MP: I am not sure it is my work as a painter that affects my work as a poet. It is rather who I am that affects both. But as art forms, they are the result of the same concerns for composition, expressiveness in line or words, dosage, rhythm, texture, color, imagery, a balance between harmony and tension, etc.
EP: I have a couple of linguistic curiosities/questions: First—any difficulties or awkwardness interjecting French and Creole words and dialogue into a book written primarily in English? Did you ever feel you had to compromise to make the book clearer to an English-speaking audience?
MP: No, I did not feel I had to make the book clearer for an English-speaking audience. I interject Kreyol or French when I feel it necessary for what I want to evoke or invoke.
EP: Also, I noticed alternate spellings for several place names ("Neret" and "Nerette" for example), as well as alternate spelling for terms I had seen in other books on Haiti ("lwa" versus "loa"). Is there controversy about the translation of Haitian Creole words into English?
MP: The controversy about the spelling is not an issue of Kreyol to English but of Kreyol spelling itself—from the past influence of the French spelling for French-derived words to the proper established modern orthography. The difference in spelling showed my own ignorance and French influence. I fortunately had the advice and help of a linguist knowledgeable in that correct modern orthography just in time for the publication of the book. God is watching!
Crossroads and Unholy Water
EP: The phrase "unholy water" in the title of your book is a very provocative one. There are many allusions to the holy and unholy throughout the book. For example, in "Caribbean Childhood," when a cross of holy water is traced upon her head in church, the young girl, who is the speaker of the poem, thinks, not of purification, but of the bacteria that are possibly swimming in it. The most holy water for her seems suspect. In contrast, in the poem "Run for the River," a river full of " donkey shit, goat shit, people shit—//with garlands of greenish angry flies milking it" seems quite a holy place indeed:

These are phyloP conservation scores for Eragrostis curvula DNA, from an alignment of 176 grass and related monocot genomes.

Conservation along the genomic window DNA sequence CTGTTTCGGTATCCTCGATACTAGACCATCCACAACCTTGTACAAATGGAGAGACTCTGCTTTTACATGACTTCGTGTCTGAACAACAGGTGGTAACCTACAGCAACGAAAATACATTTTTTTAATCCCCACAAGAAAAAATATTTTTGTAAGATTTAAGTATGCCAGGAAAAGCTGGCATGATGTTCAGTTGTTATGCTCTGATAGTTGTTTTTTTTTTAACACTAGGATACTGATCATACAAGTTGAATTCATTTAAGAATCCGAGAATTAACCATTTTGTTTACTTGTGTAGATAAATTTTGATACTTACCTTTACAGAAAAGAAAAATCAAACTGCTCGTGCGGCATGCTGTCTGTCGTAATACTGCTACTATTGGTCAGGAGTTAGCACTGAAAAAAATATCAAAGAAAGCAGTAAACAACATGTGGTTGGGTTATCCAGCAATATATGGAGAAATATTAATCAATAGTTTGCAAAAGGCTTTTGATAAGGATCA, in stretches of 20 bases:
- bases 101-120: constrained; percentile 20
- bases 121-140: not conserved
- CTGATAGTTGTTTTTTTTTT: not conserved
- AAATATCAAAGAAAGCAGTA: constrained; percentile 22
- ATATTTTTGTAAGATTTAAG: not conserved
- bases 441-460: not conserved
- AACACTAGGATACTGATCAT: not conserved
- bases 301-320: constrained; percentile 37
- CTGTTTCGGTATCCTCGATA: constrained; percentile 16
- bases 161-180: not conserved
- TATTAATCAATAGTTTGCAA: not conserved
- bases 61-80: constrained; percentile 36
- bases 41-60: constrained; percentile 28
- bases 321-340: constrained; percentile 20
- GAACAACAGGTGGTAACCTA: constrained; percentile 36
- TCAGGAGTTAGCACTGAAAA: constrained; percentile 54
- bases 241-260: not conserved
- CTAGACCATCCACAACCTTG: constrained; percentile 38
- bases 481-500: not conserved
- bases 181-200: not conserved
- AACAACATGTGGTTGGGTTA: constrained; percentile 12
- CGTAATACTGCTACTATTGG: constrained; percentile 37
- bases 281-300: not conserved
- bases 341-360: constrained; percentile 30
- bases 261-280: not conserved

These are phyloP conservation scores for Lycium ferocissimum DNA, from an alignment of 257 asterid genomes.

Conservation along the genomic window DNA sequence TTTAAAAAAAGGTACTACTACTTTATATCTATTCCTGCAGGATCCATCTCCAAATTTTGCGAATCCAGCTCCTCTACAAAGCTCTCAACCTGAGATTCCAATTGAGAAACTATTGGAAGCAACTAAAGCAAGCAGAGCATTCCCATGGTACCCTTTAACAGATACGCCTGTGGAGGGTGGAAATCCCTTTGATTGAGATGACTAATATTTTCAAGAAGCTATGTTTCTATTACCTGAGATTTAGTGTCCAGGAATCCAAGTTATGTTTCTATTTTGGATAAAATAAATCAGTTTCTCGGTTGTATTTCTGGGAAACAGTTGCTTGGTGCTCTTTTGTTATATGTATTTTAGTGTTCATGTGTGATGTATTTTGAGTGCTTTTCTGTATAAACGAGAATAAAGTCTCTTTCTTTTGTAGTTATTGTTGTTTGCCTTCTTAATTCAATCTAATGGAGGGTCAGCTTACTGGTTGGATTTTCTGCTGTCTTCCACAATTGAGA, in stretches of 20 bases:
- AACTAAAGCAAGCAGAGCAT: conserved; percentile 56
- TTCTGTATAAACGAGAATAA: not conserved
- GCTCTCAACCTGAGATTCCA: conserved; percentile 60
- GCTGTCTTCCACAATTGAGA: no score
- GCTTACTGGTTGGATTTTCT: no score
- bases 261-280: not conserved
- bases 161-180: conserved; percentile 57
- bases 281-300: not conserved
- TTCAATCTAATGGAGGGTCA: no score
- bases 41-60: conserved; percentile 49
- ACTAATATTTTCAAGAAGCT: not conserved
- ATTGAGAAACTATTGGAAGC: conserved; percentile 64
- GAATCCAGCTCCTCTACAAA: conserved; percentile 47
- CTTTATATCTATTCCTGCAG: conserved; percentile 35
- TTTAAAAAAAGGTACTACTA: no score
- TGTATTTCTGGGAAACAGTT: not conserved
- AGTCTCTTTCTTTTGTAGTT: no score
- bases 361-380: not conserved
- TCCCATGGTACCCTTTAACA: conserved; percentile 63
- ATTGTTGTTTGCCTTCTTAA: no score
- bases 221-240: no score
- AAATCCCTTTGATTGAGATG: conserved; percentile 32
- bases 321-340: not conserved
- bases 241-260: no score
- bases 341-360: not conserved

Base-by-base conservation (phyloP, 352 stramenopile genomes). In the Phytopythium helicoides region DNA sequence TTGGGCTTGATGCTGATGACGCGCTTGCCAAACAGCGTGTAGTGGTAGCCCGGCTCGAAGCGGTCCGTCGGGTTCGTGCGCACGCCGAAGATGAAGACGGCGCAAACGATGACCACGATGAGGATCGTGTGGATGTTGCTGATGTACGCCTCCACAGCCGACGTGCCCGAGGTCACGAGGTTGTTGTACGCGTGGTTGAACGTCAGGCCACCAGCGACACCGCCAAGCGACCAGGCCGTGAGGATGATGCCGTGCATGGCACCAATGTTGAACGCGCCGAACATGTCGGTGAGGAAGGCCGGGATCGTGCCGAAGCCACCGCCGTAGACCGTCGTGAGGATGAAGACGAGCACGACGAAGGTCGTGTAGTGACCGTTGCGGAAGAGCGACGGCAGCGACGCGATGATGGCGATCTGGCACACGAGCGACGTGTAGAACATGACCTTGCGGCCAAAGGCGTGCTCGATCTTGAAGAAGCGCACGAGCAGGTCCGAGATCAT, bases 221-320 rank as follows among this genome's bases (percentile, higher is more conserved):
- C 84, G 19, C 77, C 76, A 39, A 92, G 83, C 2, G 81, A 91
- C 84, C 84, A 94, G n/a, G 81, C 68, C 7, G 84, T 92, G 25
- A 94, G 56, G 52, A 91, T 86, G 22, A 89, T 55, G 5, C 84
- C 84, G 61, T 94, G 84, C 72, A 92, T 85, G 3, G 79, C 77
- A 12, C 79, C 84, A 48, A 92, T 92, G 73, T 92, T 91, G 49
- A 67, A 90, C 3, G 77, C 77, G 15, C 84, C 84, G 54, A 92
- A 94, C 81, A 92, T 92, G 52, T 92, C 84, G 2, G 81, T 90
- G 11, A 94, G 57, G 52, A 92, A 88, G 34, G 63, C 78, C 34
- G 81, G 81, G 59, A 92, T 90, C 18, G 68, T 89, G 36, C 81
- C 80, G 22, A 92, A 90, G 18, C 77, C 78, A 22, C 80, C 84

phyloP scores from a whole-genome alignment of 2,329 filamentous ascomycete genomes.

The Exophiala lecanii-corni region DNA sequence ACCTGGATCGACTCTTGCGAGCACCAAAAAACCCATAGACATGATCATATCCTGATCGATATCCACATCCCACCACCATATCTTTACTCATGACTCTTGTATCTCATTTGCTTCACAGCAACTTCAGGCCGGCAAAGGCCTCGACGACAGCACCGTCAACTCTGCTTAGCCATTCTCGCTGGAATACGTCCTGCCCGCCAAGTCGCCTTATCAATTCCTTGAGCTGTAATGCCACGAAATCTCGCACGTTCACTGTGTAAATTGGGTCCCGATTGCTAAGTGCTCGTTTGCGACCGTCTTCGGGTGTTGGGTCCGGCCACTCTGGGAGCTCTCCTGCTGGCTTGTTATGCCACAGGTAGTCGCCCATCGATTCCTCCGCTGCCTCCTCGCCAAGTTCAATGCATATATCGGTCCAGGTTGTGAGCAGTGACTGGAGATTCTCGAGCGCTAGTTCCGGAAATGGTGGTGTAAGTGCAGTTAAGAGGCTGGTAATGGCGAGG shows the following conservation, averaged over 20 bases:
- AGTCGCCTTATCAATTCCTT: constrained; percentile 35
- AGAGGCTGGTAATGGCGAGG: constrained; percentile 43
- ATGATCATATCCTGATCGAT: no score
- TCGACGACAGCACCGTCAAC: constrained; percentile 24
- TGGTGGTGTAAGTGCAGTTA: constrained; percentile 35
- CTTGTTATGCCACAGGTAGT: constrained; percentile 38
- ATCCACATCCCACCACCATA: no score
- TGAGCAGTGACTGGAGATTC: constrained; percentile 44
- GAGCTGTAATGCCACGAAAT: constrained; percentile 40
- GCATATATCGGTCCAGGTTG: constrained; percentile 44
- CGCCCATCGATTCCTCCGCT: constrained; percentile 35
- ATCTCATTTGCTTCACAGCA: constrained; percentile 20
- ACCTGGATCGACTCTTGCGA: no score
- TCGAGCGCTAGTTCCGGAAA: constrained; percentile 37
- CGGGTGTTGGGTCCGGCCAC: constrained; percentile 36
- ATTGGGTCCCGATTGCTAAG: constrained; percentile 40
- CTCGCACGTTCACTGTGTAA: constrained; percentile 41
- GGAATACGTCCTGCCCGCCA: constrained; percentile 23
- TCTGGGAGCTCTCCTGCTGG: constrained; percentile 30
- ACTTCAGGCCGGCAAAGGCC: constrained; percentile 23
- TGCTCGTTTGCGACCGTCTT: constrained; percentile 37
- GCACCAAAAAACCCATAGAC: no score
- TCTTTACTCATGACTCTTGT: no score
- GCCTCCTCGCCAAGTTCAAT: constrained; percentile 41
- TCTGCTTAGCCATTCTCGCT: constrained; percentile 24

There it is!! The arched metal door to the river!
splash their brightly colored plastic sandals
to wash soiled worn clothes,
splash their brightly colored plastic sandals
to wash soiled worn clothes,
You seem to be reminding us that the holy and unholy are not always found where they are expected.
MP: The title was delivered to me in the same manner the poems most often are. I think my subconscious had already understood the underlying themes and significant connecting elements in the book and expressed that understanding in the succinct way of what now is a title. The title came way before the book was even a book. Both poems and title come from my being assessing itself. If you recall, my first poetic/aesthetic expression was of water.
Yes, I keep reminding or being reminded, or realizing, that the holy and the unholy are not always where expected. I keep realizing that the unholy/profane is often quite intensely sacred. I see all water as a vehicle for some kind of life or an expression of such life, whether in the physical domain, the emotional or the spiritual. As part of the physical domain, in the natural world, it encompasses rivers, oceans, rain or the like. Water harbors; it enhances or promotes life.